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Black women are now America's most educated group.

They're the most educated group in America, but they're still grossly underpaid.

Black women are now America's most educated group.

This month, there was some pretty great news for black women.

Celebrate with Michelle Obama!


Black women are now the most educated group in America, according to the National Center for Education Statistics.

A higher percentage of black women — 9.7% to be exact — are enrolled in college than any other racial or gender group, including white men, white women, and Asian women.

It's the first time in American history that black women are leading the way in education.

And it's kind of incredible for a multitude of reasons, including the fact that education reduces poverty, promotes gender equality, and helps to lessen the spread of various health issues.

So just what are these educated black women doing?

The number of degrees conferred to black students has steadily been on the rise for two decades. And in the U.S. between 2009 and 2010, black women specifically earned 68% of associate’s degrees awarded to African-American students.

Of black students, also earned 66% of bachelor’s degrees, 71% of master’s degrees, and 65% of all doctorate degrees, too.

So yeah, black women are killing it.

#BlackGirlMagic is totally real. GIF from Apple.

But here's a kicker: While black women are the most educated group in America, they're still making substantially less than their white male counterparts.

About $20,000 less per year, to be exact — a ridiculously large gap.


Oprah says, "Not on my watch." GIF via "Oprah."

Unfortunately, this isn't super surprising. Every other demographic in America makes less than white men, too, but black women are on the significantly lower end of the wage bar.

What does this wage gap look like?

On average, an American woman earns about $39,000 per year compared with the $50,000 an average man earns.

If a woman were to work for 40 years, this would add up to a lifetime of around $430,000 of wages lost. For black women, that number jumps to almost $878,000 in wages lost overtime a lifetime.


Absolutely not.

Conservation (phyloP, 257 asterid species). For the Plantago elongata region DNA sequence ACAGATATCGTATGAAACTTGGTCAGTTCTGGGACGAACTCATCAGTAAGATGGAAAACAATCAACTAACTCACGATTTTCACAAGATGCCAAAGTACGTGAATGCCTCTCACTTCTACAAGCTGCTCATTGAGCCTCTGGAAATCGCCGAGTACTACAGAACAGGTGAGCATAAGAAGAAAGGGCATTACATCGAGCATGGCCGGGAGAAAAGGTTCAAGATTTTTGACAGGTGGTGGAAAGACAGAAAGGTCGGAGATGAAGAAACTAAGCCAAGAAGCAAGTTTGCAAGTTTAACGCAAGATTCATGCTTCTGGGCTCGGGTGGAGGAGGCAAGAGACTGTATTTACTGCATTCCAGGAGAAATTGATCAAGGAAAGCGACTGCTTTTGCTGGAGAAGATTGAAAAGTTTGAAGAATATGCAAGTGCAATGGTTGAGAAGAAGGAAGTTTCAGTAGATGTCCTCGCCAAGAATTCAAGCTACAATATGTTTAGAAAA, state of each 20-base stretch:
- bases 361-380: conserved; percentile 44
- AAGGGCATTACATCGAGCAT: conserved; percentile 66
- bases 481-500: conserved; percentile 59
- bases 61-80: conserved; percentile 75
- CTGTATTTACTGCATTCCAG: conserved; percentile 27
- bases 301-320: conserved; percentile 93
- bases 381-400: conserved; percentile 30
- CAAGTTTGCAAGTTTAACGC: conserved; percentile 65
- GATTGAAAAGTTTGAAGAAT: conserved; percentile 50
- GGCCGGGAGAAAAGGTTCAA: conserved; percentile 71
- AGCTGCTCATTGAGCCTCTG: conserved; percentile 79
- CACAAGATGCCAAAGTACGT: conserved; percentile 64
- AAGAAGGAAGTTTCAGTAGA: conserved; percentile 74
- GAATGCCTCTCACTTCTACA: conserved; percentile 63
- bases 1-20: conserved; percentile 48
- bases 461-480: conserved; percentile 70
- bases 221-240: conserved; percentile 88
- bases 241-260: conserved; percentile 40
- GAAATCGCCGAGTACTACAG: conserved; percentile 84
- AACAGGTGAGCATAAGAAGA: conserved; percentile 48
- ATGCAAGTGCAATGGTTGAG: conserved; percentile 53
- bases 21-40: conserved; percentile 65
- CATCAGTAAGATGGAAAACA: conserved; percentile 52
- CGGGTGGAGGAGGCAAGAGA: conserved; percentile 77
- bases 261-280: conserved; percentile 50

When any demographic is underpaid or understaffed, the effects are pervasive, and we can see that firsthand with black women.

While the numbers of black women in higher-paying jobs are steadily increasing, black women are still largely underrepresented at the top of top-paying industries like engineering and computing. Of the estimated 24% of women in the STEM workforce, a mere 2% of black women are represented in that group.

Black women not having a seat at the high-wage table can be particularly damaging for their families, too.

More than 50% of black women with children are either the sole or primary breadwinners of families, compared with 40% of all of women.

But currently, 38% of black children live below the poverty line, a rate that has remained steady over the past few years while other groups have decreased.

Equalizing wages could make a huge difference in the lives of African-American children by giving them access to better schools, healthier lives, and increased opportunities.

As Viola Davis stated in her historic Emmy’s speech:

"The only thing that separates women of color from everyone else is opportunity."

Viola Davis teaching us all how to live at the 67th annual Primetime Emmy Awards. Image by Kevork Djansezian/Getty Images.

The good news is, black women don’t back down from a challenge.

Right now, black women are voting at higher rates than the rest of the population, starting more businesses than any other groups of women, and creating opportunities for other black women to achieve even more.

They have been doing to work to improve minority lives for years.


Yes, girl. GIF from "Sister Act 2."

And when minorities are given a seat at the table of opportunity, we create a society that is strong, more understanding, and increasingly innovative.

Photo by Louis Hansel on Unsplash
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This story was originally shared on Capital One.

Inside the walls of her kitchen at her childhood home in Guatemala, Evelyn Klohr, the founder of a Washington, D.C.-area bakery called Kakeshionista, was taught a lesson that remains central to her business operations today.